One of the most frustrating factors in studying early descriptions of apes is the multiple meanings of words like “baboon,” “Jocko,” “Pongo,” “mandrill,” and “Orang-Outang.” Even though we now know apes are our closest living relatives, it has only been recently (within the last 250 years or so) that we have come to know very much about them. Even after they receiving scientific names and the distinct varieties were figured out, there was more myth, legend, and hearsay about them than fact until the latter half of the 20th century!
The confusion over apes in descriptions from the 18th and 19th centuries can yield some very interesting facts for historians of science, though. Of particular interest are representations of apes, often based upon one or two specimens that had been observed by naturalists (alive or dead) and reports of travelers. In Buffon’s epic 18th century work Historie Naturelle, for instance, we see a very human-like creature with ape-like feet propped up with a cane. This may have been inspired by Edward Tyson’s 1699 dissection of a juvenile chimpanzee, which he had illustrated propped up with a cane.
Tyson probably did this because the animal he observed (and later dissected) was sick from an infected wound, and so Tyson took knuckle-walking to be the result of illness, not a normal mode of locomotion. Having the chimpanzee stand upright also fit into his concept of what the animal was. To Tyson it was neither ape nor human, but something in the Great Chain of Being that held a station between the two.
Illustrations of apes with canes even persisted to almost the mid-19th century. In the second volume of the 1834-5 Family Magazine, not only is there a homunculus-like gibbon, but a chimpanzee-like “orang-outang” propped up with a stick. It is true that this was a family encyclopedia and not a scientific treatise, but I was surprised to see that so little was known about apes that Tyson’s imagery was able to persist for so long.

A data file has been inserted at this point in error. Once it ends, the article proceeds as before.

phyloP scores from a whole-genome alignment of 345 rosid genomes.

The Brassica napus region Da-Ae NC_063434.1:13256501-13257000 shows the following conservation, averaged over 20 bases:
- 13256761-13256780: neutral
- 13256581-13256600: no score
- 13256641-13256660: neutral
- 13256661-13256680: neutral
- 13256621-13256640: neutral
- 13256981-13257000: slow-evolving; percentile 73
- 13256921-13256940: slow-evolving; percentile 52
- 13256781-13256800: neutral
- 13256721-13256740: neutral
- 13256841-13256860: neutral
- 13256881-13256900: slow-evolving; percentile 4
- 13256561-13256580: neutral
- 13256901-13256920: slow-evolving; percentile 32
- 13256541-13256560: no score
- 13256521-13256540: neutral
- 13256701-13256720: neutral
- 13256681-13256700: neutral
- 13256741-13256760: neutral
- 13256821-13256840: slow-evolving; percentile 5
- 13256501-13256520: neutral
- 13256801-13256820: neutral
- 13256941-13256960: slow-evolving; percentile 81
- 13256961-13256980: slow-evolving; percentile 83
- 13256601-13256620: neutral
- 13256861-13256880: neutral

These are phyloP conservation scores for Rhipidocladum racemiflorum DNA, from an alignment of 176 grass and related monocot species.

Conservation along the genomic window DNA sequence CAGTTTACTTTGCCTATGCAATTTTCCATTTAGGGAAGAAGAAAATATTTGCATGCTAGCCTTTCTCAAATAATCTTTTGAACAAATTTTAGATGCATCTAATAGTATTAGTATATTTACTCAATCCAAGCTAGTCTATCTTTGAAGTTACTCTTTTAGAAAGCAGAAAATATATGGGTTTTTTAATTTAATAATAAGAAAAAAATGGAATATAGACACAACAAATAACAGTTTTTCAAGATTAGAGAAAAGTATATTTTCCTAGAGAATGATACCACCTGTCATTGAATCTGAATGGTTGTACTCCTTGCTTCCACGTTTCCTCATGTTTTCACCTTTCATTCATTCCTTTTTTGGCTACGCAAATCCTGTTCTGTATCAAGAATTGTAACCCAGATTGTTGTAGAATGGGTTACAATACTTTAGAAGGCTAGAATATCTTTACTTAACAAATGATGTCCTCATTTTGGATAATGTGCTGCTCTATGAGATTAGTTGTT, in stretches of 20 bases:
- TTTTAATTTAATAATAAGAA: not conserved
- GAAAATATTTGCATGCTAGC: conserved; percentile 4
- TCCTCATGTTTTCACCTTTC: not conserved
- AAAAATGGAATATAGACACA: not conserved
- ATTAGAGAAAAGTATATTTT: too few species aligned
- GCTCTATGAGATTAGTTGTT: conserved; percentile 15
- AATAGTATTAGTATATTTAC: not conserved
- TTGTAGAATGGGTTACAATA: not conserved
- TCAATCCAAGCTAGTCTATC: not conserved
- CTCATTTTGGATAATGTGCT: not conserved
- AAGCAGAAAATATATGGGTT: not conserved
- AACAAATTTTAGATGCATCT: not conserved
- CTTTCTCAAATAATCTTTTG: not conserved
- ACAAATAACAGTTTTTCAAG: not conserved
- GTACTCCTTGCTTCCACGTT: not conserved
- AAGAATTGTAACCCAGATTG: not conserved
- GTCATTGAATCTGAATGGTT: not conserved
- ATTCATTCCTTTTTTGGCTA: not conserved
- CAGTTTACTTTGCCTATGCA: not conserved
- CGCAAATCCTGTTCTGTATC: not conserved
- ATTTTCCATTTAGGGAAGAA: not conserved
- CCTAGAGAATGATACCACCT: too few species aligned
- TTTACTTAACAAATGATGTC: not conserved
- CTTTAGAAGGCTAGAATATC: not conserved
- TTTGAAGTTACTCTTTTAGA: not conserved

There is one final note that I would like to make, however, and it deals with Buffon’s natural history volumes. Last year one of my professors told my primatology class that the origins of the word “chimpanzee” were unknown; it simply seems to have appeared out of nowhere. I do not know if this is still the case, but if it is, the English translation of Buffon’s book provides a startling lead. In discussing various apes called orang-outangs, quotes the traveler M. de la Bresse, who traveled to Angola;
…that the Oran-otangs, which he calls Quimpeazes, often attempt to surprise the female negroes, which they keep with them for the pleasure of their company, feeding them very plentifully all the time.
This, obviously, dealt with the mythology that apes would regularly raid villages for women, such stories being used to both affirm the near-human character of the apes and to denigrate native people. That topic deserves an entire book to itself, but it is the term “Quimpeazes” that interests me here. I am no linguist, but it seems to me that our word “chimpanzee” is merely a bastardization of “Quimpeazes,” which would have come out of south-west Africa (where many of the first African apes shipped to Europe came from). As I have said, perhaps someone has already anticipated my minor find, but if not, the origin and transmutation of the word “Quimpeazes” is something that merits more attention.